Joshua Phelps, 17, left the gun, a bayonet, rolled cartridges with black powder, and a Union soldier’s uniform in his car.
Town of Crawford Police confiscated the musket, handcuffed Phelps, and charged him with misdemeanor criminal possession of a weapon. He could spend up to a year in jail if convicted of the crime.
“I actually thought it was kind of stupid, at first, when I heard it was about the musket,” says Phelps. “I didn’t think I’d get arrested over it.”
Police Chief Daniel McCann says this is a very serious matter, noting that the replica, which fires blanks, could have been used to fire projectiles. “I know this might appear to be a minor thing, but it’s not,” McCann says. “The musket was found in his car on the high school grounds and could have been used.”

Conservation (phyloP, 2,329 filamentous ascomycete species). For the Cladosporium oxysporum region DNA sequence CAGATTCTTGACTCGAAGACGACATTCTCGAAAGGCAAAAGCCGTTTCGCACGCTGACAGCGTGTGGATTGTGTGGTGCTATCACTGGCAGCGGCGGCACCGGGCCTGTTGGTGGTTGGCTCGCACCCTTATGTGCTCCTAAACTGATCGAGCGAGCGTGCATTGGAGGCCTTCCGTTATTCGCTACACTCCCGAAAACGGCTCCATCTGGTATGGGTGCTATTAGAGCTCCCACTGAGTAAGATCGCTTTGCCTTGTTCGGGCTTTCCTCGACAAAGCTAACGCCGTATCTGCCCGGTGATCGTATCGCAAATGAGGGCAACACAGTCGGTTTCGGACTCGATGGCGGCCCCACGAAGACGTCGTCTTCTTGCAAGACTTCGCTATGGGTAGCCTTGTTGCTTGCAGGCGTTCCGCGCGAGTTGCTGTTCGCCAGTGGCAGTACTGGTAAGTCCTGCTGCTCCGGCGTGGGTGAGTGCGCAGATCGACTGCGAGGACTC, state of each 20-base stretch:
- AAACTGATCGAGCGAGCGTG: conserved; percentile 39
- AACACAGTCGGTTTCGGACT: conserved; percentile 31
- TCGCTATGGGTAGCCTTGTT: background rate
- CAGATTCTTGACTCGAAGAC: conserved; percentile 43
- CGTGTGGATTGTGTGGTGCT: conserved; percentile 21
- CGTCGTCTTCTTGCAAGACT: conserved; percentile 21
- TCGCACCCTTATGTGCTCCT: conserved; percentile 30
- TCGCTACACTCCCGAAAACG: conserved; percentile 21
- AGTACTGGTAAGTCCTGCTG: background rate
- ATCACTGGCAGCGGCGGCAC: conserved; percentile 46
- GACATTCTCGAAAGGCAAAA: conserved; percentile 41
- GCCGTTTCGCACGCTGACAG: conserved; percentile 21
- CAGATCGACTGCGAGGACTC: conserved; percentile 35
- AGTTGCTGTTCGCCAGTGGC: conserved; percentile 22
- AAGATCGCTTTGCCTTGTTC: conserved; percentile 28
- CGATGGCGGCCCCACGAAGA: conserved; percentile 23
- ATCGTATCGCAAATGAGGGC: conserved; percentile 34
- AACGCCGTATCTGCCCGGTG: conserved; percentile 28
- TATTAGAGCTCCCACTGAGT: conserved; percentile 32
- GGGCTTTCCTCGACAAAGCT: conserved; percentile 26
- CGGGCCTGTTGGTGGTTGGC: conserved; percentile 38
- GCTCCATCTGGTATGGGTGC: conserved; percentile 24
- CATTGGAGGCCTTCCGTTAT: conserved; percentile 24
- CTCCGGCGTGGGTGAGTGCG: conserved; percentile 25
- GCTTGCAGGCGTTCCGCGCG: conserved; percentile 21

Phelps’ mother, Valerie Michaels, says the school overreacted. She is angry at the way the situation has been handled, saying her son’s gun was merely part of a costume.
The gun, along with the replica uniform and other items found in Phelps’ car, were from a re-enactment of the Battle of Chancellorville that was staged by the 124th New York State Volunteers. A member of his school’s Civil War Club, Phelps was one of many high school students recruited to take part in the re-enactors club. Phelps' mother questions why the students would be given fake guns and then be arrested for having them.